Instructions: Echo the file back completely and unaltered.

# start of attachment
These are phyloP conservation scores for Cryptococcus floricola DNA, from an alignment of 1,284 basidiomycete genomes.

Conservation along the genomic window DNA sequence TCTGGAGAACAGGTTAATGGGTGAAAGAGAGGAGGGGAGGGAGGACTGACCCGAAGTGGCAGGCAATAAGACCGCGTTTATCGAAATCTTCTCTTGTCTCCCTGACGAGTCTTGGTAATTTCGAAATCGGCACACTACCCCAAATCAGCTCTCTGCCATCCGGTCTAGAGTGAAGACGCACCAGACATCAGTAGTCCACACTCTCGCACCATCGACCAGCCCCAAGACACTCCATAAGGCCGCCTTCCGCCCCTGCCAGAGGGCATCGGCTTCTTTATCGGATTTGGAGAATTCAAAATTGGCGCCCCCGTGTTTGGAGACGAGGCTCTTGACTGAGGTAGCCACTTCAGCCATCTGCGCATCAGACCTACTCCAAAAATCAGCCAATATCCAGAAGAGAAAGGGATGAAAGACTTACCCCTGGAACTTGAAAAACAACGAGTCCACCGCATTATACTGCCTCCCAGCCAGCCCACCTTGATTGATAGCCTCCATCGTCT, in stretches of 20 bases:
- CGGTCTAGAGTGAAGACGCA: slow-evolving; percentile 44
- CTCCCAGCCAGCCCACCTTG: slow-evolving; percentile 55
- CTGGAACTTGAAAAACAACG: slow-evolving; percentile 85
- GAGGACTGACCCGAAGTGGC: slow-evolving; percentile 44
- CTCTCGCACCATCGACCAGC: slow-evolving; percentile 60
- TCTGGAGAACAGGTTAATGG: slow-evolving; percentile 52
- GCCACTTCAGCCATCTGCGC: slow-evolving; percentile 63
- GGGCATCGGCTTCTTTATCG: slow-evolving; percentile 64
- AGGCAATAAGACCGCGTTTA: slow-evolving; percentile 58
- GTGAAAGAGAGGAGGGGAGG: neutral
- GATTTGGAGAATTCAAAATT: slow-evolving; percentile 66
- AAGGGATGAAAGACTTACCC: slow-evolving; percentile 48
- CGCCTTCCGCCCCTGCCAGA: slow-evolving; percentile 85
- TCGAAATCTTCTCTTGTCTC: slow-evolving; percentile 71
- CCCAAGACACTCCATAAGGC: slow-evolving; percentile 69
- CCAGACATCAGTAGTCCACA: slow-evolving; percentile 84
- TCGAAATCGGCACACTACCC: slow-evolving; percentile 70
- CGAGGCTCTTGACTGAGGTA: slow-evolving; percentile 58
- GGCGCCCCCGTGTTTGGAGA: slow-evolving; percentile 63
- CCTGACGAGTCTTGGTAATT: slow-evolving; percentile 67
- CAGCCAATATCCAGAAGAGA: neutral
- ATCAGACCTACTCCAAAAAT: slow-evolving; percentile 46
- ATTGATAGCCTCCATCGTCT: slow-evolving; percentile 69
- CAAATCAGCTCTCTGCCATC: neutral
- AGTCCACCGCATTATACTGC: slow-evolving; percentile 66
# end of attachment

These are phyloP conservation scores for Cryptococcus floricola DNA, from an alignment of 1,284 basidiomycete genomes.

Conservation along the genomic window DNA sequence TCTGGAGAACAGGTTAATGGGTGAAAGAGAGGAGGGGAGGGAGGACTGACCCGAAGTGGCAGGCAATAAGACCGCGTTTATCGAAATCTTCTCTTGTCTCCCTGACGAGTCTTGGTAATTTCGAAATCGGCACACTACCCCAAATCAGCTCTCTGCCATCCGGTCTAGAGTGAAGACGCACCAGACATCAGTAGTCCACACTCTCGCACCATCGACCAGCCCCAAGACACTCCATAAGGCCGCCTTCCGCCCCTGCCAGAGGGCATCGGCTTCTTTATCGGATTTGGAGAATTCAAAATTGGCGCCCCCGTGTTTGGAGACGAGGCTCTTGACTGAGGTAGCCACTTCAGCCATCTGCGCATCAGACCTACTCCAAAAATCAGCCAATATCCAGAAGAGAAAGGGATGAAAGACTTACCCCTGGAACTTGAAAAACAACGAGTCCACCGCATTATACTGCCTCCCAGCCAGCCCACCTTGATTGATAGCCTCCATCGTCT, in stretches of 20 bases:
- CGGTCTAGAGTGAAGACGCA: slow-evolving; percentile 44
- CTCCCAGCCAGCCCACCTTG: slow-evolving; percentile 55
- CTGGAACTTGAAAAACAACG: slow-evolving; percentile 85
- GAGGACTGACCCGAAGTGGC: slow-evolving; percentile 44
- CTCTCGCACCATCGACCAGC: slow-evolving; percentile 60
- TCTGGAGAACAGGTTAATGG: slow-evolving; percentile 52
- GCCACTTCAGCCATCTGCGC: slow-evolving; percentile 63
- GGGCATCGGCTTCTTTATCG: slow-evolving; percentile 64
- AGGCAATAAGACCGCGTTTA: slow-evolving; percentile 58
- GTGAAAGAGAGGAGGGGAGG: neutral
- GATTTGGAGAATTCAAAATT: slow-evolving; percentile 66
- AAGGGATGAAAGACTTACCC: slow-evolving; percentile 48
- CGCCTTCCGCCCCTGCCAGA: slow-evolving; percentile 85
- TCGAAATCTTCTCTTGTCTC: slow-evolving; percentile 71
- CCCAAGACACTCCATAAGGC: slow-evolving; percentile 69
- CCAGACATCAGTAGTCCACA: slow-evolving; percentile 84
- TCGAAATCGGCACACTACCC: slow-evolving; percentile 70
- CGAGGCTCTTGACTGAGGTA: slow-evolving; percentile 58
- GGCGCCCCCGTGTTTGGAGA: slow-evolving; percentile 63
- CCTGACGAGTCTTGGTAATT: slow-evolving; percentile 67
- CAGCCAATATCCAGAAGAGA: neutral
- ATCAGACCTACTCCAAAAAT: slow-evolving; percentile 46
- ATTGATAGCCTCCATCGTCT: slow-evolving; percentile 69
- CAAATCAGCTCTCTGCCATC: neutral
- AGTCCACCGCATTATACTGC: slow-evolving; percentile 66